Then there’s my teaching of acupuncture. I’m an advocate of what is often called Western Medical Acupuncture (WMA), which is based on the modern understanding of how the body works (and fails to work) instead of the ancient Chinese ideas. I’ve been involved in acupuncture for over 40 years and in that time I’ve progressively tried to simplify it. We don’t need the traditional apparatus of “points” and “meridians”, for example.

Of course, this should not be taken too far. WMA relies on the modern understanding of the nervous system, and that is a boundlessly complicated subject, but it’s a necessary kind of complication whereas the Chinese stuff is unnecessary. As Einstein may or may not have said, “Make everything as simple as possible, but not simpler”.

What about religion? I was brought up as a Catholic and that’s a pretty complicated faith. Later I got involved with Hinduism, which is even more complicated. But really I’m more sympathetic nowadays to Buddhism, although even here there are differences; Theravada Buddhism is relatively simple compared to Mahayana. Naturally, I prefer Theravada; however I’m not a Buddhist.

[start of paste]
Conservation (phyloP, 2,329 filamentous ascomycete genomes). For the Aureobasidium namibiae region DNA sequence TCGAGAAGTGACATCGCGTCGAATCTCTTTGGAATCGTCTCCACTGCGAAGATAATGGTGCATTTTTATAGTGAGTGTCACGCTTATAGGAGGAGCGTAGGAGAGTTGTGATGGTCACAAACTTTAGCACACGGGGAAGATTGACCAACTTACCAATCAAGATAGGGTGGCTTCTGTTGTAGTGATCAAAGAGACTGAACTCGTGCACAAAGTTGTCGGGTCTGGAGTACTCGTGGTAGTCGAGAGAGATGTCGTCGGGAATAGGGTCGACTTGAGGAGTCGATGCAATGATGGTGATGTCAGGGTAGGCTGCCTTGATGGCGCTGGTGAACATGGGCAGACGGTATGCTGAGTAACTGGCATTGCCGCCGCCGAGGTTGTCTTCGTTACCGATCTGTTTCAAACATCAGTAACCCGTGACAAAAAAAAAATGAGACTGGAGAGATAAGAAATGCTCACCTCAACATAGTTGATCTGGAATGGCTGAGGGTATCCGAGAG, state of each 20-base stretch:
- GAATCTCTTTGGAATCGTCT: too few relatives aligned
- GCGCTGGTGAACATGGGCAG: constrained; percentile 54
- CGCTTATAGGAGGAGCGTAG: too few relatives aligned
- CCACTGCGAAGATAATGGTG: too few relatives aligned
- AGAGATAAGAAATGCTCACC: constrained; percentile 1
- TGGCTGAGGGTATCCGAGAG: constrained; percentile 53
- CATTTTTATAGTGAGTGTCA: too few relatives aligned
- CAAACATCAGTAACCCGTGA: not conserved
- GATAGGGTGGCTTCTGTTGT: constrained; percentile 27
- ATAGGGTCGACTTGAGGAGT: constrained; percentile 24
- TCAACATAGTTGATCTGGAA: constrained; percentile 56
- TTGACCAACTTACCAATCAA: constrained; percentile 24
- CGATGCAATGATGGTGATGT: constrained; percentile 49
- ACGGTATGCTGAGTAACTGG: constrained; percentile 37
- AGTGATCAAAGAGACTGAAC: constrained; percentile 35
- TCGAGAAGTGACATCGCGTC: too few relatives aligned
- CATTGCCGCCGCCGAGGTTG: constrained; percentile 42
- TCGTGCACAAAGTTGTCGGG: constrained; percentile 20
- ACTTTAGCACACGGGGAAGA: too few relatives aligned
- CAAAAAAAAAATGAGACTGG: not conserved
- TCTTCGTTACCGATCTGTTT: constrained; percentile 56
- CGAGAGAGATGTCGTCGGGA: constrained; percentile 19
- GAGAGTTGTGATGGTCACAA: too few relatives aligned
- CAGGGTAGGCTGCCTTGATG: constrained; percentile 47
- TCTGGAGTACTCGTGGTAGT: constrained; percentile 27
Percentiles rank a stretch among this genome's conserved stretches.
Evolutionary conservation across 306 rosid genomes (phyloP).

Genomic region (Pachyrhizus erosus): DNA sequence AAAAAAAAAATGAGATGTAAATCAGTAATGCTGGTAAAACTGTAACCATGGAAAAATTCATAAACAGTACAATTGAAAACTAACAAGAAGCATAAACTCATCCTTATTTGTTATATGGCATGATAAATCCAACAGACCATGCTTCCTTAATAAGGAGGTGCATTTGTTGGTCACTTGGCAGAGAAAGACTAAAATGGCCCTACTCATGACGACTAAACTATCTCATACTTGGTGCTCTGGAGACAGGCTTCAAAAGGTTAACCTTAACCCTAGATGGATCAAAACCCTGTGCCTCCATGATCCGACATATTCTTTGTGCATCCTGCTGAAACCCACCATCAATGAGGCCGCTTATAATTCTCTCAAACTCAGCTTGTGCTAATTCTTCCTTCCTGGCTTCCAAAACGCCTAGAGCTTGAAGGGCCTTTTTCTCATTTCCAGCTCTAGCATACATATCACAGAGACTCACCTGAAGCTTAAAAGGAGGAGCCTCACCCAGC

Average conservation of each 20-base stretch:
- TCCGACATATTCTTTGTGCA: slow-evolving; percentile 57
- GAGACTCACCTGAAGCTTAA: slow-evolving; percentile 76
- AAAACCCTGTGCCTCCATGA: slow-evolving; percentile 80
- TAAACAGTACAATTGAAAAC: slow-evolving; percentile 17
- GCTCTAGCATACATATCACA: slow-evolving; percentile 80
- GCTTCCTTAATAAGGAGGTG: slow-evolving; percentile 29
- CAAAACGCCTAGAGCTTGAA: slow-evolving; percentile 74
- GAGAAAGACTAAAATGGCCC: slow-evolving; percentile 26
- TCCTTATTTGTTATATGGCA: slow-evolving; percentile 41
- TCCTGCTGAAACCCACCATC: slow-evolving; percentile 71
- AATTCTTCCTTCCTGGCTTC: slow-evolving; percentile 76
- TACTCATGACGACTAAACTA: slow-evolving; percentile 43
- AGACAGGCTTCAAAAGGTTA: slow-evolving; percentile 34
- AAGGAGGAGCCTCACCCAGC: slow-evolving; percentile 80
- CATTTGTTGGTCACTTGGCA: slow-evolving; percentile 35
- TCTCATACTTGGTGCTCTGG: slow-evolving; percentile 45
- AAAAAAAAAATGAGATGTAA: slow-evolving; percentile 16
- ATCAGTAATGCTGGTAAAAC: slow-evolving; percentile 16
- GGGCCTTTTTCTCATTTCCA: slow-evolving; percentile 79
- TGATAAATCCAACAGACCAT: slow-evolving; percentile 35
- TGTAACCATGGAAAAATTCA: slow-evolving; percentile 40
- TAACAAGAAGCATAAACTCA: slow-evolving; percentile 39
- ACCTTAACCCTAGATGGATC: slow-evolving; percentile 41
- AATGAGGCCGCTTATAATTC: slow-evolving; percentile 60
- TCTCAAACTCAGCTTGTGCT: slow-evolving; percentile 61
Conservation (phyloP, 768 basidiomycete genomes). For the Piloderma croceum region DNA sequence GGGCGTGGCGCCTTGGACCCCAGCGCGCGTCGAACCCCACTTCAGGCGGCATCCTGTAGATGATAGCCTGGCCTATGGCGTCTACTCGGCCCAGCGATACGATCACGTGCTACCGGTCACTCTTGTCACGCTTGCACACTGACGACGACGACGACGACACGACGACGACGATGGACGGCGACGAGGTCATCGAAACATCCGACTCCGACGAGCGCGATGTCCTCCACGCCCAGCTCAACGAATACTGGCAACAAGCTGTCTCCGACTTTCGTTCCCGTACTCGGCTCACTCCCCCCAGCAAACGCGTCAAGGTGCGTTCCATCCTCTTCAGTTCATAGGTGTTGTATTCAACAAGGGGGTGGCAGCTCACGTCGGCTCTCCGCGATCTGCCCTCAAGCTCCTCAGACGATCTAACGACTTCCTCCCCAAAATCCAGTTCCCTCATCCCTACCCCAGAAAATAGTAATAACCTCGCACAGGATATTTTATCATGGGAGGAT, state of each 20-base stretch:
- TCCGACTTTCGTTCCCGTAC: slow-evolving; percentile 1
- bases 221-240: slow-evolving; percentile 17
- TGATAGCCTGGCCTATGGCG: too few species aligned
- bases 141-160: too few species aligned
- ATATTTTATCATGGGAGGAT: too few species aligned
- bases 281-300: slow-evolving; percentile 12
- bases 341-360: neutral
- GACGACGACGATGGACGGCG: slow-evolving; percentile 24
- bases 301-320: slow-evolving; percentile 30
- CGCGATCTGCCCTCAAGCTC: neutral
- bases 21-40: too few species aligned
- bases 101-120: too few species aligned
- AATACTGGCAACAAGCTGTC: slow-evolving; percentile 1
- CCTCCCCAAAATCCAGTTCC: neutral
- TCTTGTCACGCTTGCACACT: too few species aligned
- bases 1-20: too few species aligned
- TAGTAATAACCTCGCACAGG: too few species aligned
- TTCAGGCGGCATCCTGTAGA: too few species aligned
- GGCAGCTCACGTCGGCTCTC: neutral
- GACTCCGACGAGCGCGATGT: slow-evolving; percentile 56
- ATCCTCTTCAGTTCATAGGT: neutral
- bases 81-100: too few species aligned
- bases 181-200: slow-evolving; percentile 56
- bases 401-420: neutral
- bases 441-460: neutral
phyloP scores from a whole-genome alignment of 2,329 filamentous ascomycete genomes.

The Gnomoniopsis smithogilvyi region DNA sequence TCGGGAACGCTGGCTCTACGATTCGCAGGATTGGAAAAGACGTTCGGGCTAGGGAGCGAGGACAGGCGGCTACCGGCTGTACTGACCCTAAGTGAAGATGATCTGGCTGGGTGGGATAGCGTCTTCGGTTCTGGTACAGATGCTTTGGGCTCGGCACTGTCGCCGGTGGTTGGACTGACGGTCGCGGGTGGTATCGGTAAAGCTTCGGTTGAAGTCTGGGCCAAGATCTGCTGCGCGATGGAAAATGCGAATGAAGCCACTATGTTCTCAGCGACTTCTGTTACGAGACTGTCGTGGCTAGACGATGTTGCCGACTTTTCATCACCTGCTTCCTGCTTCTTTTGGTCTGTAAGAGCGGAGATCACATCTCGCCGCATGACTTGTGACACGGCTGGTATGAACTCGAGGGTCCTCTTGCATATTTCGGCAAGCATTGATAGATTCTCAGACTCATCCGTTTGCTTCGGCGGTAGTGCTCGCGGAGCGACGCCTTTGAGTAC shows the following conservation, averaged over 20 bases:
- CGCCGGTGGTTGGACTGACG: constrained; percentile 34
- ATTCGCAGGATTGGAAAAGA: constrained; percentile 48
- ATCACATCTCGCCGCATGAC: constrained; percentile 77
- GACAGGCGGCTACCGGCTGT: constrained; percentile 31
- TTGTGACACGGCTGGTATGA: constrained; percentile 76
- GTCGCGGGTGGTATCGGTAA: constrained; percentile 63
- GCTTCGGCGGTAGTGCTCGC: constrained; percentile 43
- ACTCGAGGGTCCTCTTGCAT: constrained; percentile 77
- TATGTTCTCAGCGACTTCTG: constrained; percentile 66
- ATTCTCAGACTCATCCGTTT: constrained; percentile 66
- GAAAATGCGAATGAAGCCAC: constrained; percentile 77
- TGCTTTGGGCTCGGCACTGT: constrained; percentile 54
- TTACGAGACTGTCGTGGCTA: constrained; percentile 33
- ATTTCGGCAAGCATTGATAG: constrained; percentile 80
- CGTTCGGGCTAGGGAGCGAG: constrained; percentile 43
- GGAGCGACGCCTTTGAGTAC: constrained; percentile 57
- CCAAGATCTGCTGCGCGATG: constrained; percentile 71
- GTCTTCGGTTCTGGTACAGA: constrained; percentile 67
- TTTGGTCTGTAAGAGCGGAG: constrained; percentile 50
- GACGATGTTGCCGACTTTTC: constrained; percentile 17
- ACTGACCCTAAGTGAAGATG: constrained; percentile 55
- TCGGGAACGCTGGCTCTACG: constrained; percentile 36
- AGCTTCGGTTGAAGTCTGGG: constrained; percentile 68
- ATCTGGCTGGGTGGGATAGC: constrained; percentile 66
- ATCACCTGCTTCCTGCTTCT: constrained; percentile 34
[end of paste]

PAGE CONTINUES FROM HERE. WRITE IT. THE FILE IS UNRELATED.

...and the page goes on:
In fact I’ve now left all of this behind. My life seems to have been be a process of progressive simplification. Another poem which I read many years ago – I think it was in a BBC magazine of the time called The Listener – was on this theme of abandoning more and more things. The concluding lines, quoting from memory, were these: “all of it a practice run/For doing without myself”.

I could go multiplying examples of this inbuilt search for minimalism almost indefinitely, The problem isn’t finding enough examples, it’s finding too many. Which is of course exactly what I want to avoid.

Climate change protests

I’ve blogged before to support the current protests by schoolchildren and university students about climate change. I’ve recently acquired my fifth grandchild and this brings the necessity for change more vividly than ever before my mind.